Since the imposition of a No Fly Zone over Libya on Saturday 19th March, I have been asked, by many, the same questions with regards to the implications of this significant decision; Is it really a good idea? Are we looking at another Iraq or Afghanistan? What does this mean for the future of Libya? Whilst it’s difficult to predict the exact repercussions and long-term consequences of such actions, one thing remains clear for me, and many Libyans alike: our cries for help have finally been heard.
The UN resolution was backed by ten UN Secretary Council members (nine were needed for it to pass) and included France, the UK, Lebanon and the US. So what does a No Fly Zone actually mean? Well firstly, I feel that I need to stress that by no means is it a foreign occupation force. “Operation Odyssey Dawn”, as it was named by the United States (or “Operation Darreg Zoomtak“ as the Libyans like to call it), imposes a ban on all flights in Libyan airspaces, and permits attacks on Libyan war ships if they were attacking civilians. Ground troops have been strictly prohibited from entering Libya, so in response to those who fear Western military control, we are certainly a big step from authorising that kind of intervention.
Now we have all heard the concerns that Libya may become the next Iraq or Afghanistan; you yourself may be holding this opinion and expressing your worrying predictions over Libya’s future. With regards to this, I think it’s very important to point out firstly that every country’s political dynamics is different. Libya is clearly not Iraq. Nor is it Afghanistan. Yes, we’ve heard these claims before in Iraq, that only ground troops will be used, so I can understand the fear of history repeating itself. But lets not forget how different this situation is; we have the UN resolution, the support of the Arab League AND (most importantly, might I add), the strong request of the Libyan people themselves. It is hugely essential to highlight that the Arabs here play a leading part; I like to think of it as an unstated alliance between the Libyan opposition and the West, rather than an invasion of Western troops.
Another viewpoint that has been expressed widely against this operation is the “true motives” behind it. Perhaps it is an attempt by Western forces to establish authority in a part of the world which they have long since sought to control. Perhaps oil is the reason, just as it was in Iraq. After all, it’s a well known fact that Libya has one of the richest oil revenues in the region, if not in the world. The conspiracy theories go on, but the real question remains: is humanitarian intervention merely a camouflage for these potential motives? There is no black or white explanation here, it is common knowledge that war and politics have always had various shades of grey. I would agree to an extent, that the No Fly Zone is in European and British interests; it would be an economic mistake to sever all ties with Libya. But that is not to say that we should be so quick to condemn an act that is, at the end of the day, saving innocent civilian lives! The whole basis of the Arab deal for regional support for the action under UN auspices, was because it was necessary for the protection of Libyan civilians from further massacres and bloodbaths caused by an evil relentless tyrant who has shown no mercy during his 42 year reign.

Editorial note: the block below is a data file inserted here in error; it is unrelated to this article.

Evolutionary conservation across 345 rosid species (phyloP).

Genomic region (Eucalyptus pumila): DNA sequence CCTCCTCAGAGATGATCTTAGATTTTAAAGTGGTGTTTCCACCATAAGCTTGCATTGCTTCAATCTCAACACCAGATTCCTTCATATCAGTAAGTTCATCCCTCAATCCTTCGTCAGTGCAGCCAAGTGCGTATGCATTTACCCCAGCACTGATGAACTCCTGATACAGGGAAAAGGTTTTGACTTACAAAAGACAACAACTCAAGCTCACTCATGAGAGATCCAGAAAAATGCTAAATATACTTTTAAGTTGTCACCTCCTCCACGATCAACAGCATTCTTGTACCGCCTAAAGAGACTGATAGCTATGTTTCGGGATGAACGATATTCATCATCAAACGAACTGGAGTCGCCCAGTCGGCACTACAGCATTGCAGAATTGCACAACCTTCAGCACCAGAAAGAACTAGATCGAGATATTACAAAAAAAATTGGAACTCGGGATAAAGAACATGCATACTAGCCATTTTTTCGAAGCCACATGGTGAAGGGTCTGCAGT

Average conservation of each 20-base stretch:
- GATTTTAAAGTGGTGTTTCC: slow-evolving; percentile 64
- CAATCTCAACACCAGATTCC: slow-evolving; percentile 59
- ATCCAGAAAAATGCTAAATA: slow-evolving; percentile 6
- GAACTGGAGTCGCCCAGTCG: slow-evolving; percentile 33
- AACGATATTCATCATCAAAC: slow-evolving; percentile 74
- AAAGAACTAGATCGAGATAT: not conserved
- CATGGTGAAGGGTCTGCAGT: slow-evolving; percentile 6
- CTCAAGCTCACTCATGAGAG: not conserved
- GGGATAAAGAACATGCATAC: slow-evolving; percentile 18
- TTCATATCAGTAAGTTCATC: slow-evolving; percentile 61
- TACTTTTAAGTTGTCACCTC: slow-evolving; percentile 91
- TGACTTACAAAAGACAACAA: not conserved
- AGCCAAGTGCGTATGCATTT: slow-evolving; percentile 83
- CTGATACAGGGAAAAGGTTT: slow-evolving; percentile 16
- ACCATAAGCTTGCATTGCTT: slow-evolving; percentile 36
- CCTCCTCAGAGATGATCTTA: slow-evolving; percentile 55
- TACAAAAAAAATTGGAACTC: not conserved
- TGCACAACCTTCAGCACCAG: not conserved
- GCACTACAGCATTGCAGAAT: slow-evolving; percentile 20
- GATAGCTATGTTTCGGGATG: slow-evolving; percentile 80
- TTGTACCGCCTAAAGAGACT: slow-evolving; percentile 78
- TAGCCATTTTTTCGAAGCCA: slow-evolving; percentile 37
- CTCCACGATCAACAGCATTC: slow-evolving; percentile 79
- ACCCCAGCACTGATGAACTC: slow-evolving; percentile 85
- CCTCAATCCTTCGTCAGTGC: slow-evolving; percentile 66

Above everything else, the majority of civilians in Libya want change, something that has been clearly evident to the world (aside from Gaddafi, who remains in a state of denial) since the beginning of this revolution just over a month ago. They have been chafing under the inefficiencies, the waywardness of their government, the corruption and the lack of involvement for too long and now that the time for change has come, there is no turning back. Ideally, it would be a change accomplished solely by the Libyan people. However, Libyan blood isn’t cheap, and although we are willing to sacrifice our lives for the freedom of our country, we are not willing to witness Gaddafi wipe out a whole nation, leaving Libya with very little future at all. So if a helping hand is what we need, then I say it is more than welcome. The West is now prepared to lend its force, but Libya is predominantly taking the lead towards victory.
2011 has been a year of significant history-making for the Middle East. A new Middle East is emerging that none of us could ever have imagined; not dominated by Al-Qaeda, but one which will be greatly welcomed by the West. They are going to be responsible members of the international community in ways that some dictators never were. Is this merely about regime change? Well, I say it is up to the Libyan people, and the people have spoken. The West is now acting to protect their lives and their freedom to choose the government that they want to choose. Of course, we can only be hopeful about how this will end, but one thing I am very clear about is that the risks attendant upon imposing this decision is far, far less than the risks that would have occurred without it. And if anyone has any doubt over whether this was the right thing to do, you only need to turn to the reaction of Benghazi two nights ago to hear the answer.
Views expressed in articles are the author’s and do not represent Comment Middle East
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